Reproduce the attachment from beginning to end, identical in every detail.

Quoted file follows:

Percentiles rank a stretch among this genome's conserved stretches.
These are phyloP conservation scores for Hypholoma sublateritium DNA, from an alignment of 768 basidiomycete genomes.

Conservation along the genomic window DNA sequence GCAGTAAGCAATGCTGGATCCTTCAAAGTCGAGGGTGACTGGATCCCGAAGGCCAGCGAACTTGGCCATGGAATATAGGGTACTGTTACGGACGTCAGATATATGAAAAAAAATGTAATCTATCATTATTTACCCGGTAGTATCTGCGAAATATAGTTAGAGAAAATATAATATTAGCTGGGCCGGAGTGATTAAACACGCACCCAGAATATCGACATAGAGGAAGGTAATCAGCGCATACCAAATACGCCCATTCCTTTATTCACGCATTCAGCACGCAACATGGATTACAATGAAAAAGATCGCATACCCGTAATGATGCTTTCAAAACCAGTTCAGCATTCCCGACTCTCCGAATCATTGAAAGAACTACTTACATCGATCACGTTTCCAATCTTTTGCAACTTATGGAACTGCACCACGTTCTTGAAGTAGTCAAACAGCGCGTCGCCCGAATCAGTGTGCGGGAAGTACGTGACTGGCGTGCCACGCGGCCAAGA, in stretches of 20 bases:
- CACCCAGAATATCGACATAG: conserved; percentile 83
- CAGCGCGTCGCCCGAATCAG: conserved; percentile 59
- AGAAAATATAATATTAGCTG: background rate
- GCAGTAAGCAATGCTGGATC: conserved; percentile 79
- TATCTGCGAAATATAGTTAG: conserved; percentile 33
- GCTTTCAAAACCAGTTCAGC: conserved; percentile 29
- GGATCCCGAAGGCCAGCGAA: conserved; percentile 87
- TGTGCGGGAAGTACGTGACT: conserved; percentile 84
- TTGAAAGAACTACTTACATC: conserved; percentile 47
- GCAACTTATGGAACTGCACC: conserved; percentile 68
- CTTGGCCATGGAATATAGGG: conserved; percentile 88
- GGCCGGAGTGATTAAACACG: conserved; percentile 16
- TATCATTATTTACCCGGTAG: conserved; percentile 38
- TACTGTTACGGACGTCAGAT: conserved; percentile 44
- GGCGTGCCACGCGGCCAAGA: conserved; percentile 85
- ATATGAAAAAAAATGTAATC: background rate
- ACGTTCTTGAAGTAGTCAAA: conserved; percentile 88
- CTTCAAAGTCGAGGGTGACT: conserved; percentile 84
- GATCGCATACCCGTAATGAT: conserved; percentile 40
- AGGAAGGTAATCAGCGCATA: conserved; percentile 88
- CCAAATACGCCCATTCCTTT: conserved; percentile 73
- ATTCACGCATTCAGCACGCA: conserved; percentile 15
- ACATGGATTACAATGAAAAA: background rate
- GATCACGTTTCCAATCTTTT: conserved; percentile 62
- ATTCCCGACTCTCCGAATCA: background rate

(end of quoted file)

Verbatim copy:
Percentiles rank a stretch among this genome's conserved stretches.
These are phyloP conservation scores for Hypholoma sublateritium DNA, from an alignment of 768 basidiomycete genomes.

Conservation along the genomic window DNA sequence GCAGTAAGCAATGCTGGATCCTTCAAAGTCGAGGGTGACTGGATCCCGAAGGCCAGCGAACTTGGCCATGGAATATAGGGTACTGTTACGGACGTCAGATATATGAAAAAAAATGTAATCTATCATTATTTACCCGGTAGTATCTGCGAAATATAGTTAGAGAAAATATAATATTAGCTGGGCCGGAGTGATTAAACACGCACCCAGAATATCGACATAGAGGAAGGTAATCAGCGCATACCAAATACGCCCATTCCTTTATTCACGCATTCAGCACGCAACATGGATTACAATGAAAAAGATCGCATACCCGTAATGATGCTTTCAAAACCAGTTCAGCATTCCCGACTCTCCGAATCATTGAAAGAACTACTTACATCGATCACGTTTCCAATCTTTTGCAACTTATGGAACTGCACCACGTTCTTGAAGTAGTCAAACAGCGCGTCGCCCGAATCAGTGTGCGGGAAGTACGTGACTGGCGTGCCACGCGGCCAAGA, in stretches of 20 bases:
- CACCCAGAATATCGACATAG: conserved; percentile 83
- CAGCGCGTCGCCCGAATCAG: conserved; percentile 59
- AGAAAATATAATATTAGCTG: background rate
- GCAGTAAGCAATGCTGGATC: conserved; percentile 79
- TATCTGCGAAATATAGTTAG: conserved; percentile 33
- GCTTTCAAAACCAGTTCAGC: conserved; percentile 29
- GGATCCCGAAGGCCAGCGAA: conserved; percentile 87
- TGTGCGGGAAGTACGTGACT: conserved; percentile 84
- TTGAAAGAACTACTTACATC: conserved; percentile 47
- GCAACTTATGGAACTGCACC: conserved; percentile 68
- CTTGGCCATGGAATATAGGG: conserved; percentile 88
- GGCCGGAGTGATTAAACACG: conserved; percentile 16
- TATCATTATTTACCCGGTAG: conserved; percentile 38
- TACTGTTACGGACGTCAGAT: conserved; percentile 44
- GGCGTGCCACGCGGCCAAGA: conserved; percentile 85
- ATATGAAAAAAAATGTAATC: background rate
- ACGTTCTTGAAGTAGTCAAA: conserved; percentile 88
- CTTCAAAGTCGAGGGTGACT: conserved; percentile 84
- GATCGCATACCCGTAATGAT: conserved; percentile 40
- AGGAAGGTAATCAGCGCATA: conserved; percentile 88
- CCAAATACGCCCATTCCTTT: conserved; percentile 73
- ATTCACGCATTCAGCACGCA: conserved; percentile 15
- ACATGGATTACAATGAAAAA: background rate
- GATCACGTTTCCAATCTTTT: conserved; percentile 62
- ATTCCCGACTCTCCGAATCA: background rate